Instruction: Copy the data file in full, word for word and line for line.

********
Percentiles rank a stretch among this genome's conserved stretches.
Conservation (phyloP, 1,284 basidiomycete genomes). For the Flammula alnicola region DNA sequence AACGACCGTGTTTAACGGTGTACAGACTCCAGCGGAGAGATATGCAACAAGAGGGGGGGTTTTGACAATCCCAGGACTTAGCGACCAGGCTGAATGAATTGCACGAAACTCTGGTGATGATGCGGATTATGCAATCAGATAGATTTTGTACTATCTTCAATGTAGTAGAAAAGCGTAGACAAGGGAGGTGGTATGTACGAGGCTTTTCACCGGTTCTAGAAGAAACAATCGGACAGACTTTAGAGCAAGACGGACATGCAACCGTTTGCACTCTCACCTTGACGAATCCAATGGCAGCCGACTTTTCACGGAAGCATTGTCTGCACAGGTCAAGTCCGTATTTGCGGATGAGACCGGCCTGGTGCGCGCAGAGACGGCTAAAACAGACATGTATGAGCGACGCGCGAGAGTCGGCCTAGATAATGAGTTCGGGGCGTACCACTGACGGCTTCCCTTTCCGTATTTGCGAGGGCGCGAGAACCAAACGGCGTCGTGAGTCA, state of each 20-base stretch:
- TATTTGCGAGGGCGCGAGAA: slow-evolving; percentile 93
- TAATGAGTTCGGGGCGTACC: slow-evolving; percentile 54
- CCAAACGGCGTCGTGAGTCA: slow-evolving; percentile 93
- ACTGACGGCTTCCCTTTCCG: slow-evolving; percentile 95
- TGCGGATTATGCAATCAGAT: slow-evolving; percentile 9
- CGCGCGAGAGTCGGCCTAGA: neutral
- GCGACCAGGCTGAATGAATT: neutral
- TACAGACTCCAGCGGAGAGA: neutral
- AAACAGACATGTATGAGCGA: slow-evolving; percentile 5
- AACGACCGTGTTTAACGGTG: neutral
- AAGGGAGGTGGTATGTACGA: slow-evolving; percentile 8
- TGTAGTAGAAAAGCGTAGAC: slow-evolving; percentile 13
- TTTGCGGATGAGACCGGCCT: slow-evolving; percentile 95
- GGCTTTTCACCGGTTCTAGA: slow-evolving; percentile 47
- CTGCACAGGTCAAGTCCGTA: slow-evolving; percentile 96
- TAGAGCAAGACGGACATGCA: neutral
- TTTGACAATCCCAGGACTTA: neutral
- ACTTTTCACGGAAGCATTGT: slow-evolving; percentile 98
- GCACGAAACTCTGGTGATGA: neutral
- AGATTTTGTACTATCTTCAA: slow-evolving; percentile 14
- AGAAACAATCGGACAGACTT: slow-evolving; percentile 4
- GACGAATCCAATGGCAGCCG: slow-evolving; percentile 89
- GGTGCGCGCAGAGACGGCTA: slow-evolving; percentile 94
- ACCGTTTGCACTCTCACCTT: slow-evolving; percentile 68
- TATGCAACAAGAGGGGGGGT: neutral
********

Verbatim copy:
Percentiles rank a stretch among this genome's conserved stretches.
Conservation (phyloP, 1,284 basidiomycete genomes). For the Flammula alnicola region DNA sequence AACGACCGTGTTTAACGGTGTACAGACTCCAGCGGAGAGATATGCAACAAGAGGGGGGGTTTTGACAATCCCAGGACTTAGCGACCAGGCTGAATGAATTGCACGAAACTCTGGTGATGATGCGGATTATGCAATCAGATAGATTTTGTACTATCTTCAATGTAGTAGAAAAGCGTAGACAAGGGAGGTGGTATGTACGAGGCTTTTCACCGGTTCTAGAAGAAACAATCGGACAGACTTTAGAGCAAGACGGACATGCAACCGTTTGCACTCTCACCTTGACGAATCCAATGGCAGCCGACTTTTCACGGAAGCATTGTCTGCACAGGTCAAGTCCGTATTTGCGGATGAGACCGGCCTGGTGCGCGCAGAGACGGCTAAAACAGACATGTATGAGCGACGCGCGAGAGTCGGCCTAGATAATGAGTTCGGGGCGTACCACTGACGGCTTCCCTTTCCGTATTTGCGAGGGCGCGAGAACCAAACGGCGTCGTGAGTCA, state of each 20-base stretch:
- TATTTGCGAGGGCGCGAGAA: slow-evolving; percentile 93
- TAATGAGTTCGGGGCGTACC: slow-evolving; percentile 54
- CCAAACGGCGTCGTGAGTCA: slow-evolving; percentile 93
- ACTGACGGCTTCCCTTTCCG: slow-evolving; percentile 95
- TGCGGATTATGCAATCAGAT: slow-evolving; percentile 9
- CGCGCGAGAGTCGGCCTAGA: neutral
- GCGACCAGGCTGAATGAATT: neutral
- TACAGACTCCAGCGGAGAGA: neutral
- AAACAGACATGTATGAGCGA: slow-evolving; percentile 5
- AACGACCGTGTTTAACGGTG: neutral
- AAGGGAGGTGGTATGTACGA: slow-evolving; percentile 8
- TGTAGTAGAAAAGCGTAGAC: slow-evolving; percentile 13
- TTTGCGGATGAGACCGGCCT: slow-evolving; percentile 95
- GGCTTTTCACCGGTTCTAGA: slow-evolving; percentile 47
- CTGCACAGGTCAAGTCCGTA: slow-evolving; percentile 96
- TAGAGCAAGACGGACATGCA: neutral
- TTTGACAATCCCAGGACTTA: neutral
- ACTTTTCACGGAAGCATTGT: slow-evolving; percentile 98
- GCACGAAACTCTGGTGATGA: neutral
- AGATTTTGTACTATCTTCAA: slow-evolving; percentile 14
- AGAAACAATCGGACAGACTT: slow-evolving; percentile 4
- GACGAATCCAATGGCAGCCG: slow-evolving; percentile 89
- GGTGCGCGCAGAGACGGCTA: slow-evolving; percentile 94
- ACCGTTTGCACTCTCACCTT: slow-evolving; percentile 68
- TATGCAACAAGAGGGGGGGT: neutral